Is your brain really like a computer?

Posted on May 22, 2016

As I’m reading Nick Bostrom’s Superintelligence, I found this article from Aeon1 about the brain and the bad analogy it suffers from computers.

In it, Robert Epstein writes that brains are not at all like computers, but their own organic things. For example, they don’t store information like computers: the author asked people to draw from memory 1$ bills and then to draw them with a reference. The results vastly differ, the first draw being very sparse and the second much more elaborate2, showing that our brain has trouble to store that kind of information, unlike computers who don’t have any problem to do it.

Then, the author moves to a different thing: the idea of downloading your brain to a computer. And this is where the article rang a bell: this is a subject that Bostrom talks about in his book, but focusing mainly on the technical difficulties of doing it: how to scan a brain down to the protein scale, how to get the sufficient processing power to run it, …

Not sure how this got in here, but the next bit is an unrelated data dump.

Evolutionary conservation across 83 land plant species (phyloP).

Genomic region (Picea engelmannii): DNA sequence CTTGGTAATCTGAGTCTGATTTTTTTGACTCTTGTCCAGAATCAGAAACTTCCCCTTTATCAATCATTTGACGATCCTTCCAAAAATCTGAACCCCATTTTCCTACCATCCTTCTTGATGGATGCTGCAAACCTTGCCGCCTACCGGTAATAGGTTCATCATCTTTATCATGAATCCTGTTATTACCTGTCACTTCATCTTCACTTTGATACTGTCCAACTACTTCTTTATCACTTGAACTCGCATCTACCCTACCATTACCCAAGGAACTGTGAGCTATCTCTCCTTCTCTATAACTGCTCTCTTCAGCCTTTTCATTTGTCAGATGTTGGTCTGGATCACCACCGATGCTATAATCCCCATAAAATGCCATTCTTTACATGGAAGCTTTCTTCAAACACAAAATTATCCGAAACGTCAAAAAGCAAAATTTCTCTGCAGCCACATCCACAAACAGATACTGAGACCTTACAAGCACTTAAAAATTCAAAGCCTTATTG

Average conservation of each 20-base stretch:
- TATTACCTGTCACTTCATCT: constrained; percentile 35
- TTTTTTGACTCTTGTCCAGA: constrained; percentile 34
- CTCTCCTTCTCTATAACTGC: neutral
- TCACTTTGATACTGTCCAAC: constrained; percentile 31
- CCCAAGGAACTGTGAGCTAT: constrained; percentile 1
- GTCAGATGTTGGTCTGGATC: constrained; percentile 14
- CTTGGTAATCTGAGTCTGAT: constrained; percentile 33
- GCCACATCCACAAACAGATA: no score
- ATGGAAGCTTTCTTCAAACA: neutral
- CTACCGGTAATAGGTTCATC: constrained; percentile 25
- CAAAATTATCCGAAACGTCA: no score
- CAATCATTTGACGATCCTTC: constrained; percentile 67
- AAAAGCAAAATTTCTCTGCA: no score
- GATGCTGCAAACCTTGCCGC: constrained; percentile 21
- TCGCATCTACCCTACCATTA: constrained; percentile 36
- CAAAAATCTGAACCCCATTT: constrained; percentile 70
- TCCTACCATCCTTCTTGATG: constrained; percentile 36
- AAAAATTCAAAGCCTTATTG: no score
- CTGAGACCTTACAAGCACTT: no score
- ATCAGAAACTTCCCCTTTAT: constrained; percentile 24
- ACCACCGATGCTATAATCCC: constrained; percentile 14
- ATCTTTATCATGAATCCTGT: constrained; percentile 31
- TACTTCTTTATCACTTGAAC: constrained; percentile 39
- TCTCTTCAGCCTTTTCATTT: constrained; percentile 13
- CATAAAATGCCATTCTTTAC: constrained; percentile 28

But here, the author makes a totally different point: you just can’t do it.

This is because your brain and a computer aren’t the same things at all, not dealing with the same kind of things : you can’t store memories like a computer can, as you don’t deal with situations like a computer does: when you walk, you don’t calculate the size between your steps, the inclination of your legs, your balance, et cetera. You just do it; as a computer has to all of those things3.

The author then points out to Stephen Rose book4 : The future of the brain, who shows that to understand the current state of the brain, you have to get its entire history and the social context of its owner, because you can’t just replicate it like a digitized file : by itself the brain is just cells (neurons) interconnected (synapses), and cells can’t just store things.

There is a piece missing in our understanding of our brain — something that we will probably not get until a century5 — that make things work. But thinking that they work like computers could refrain it.

  1. Thanks to Farnam Street “Brain Food” mailing list. You should subscribe to it. ↩︎

  2. You should check the illustration on the article ↩︎

  3. ↩︎

  4. That I didn’t read and don’t know the worth. But it has good ratings on Amazon! ↩︎

  5. I have some doubts about this, but first, I have to finish Bostrom book. ↩︎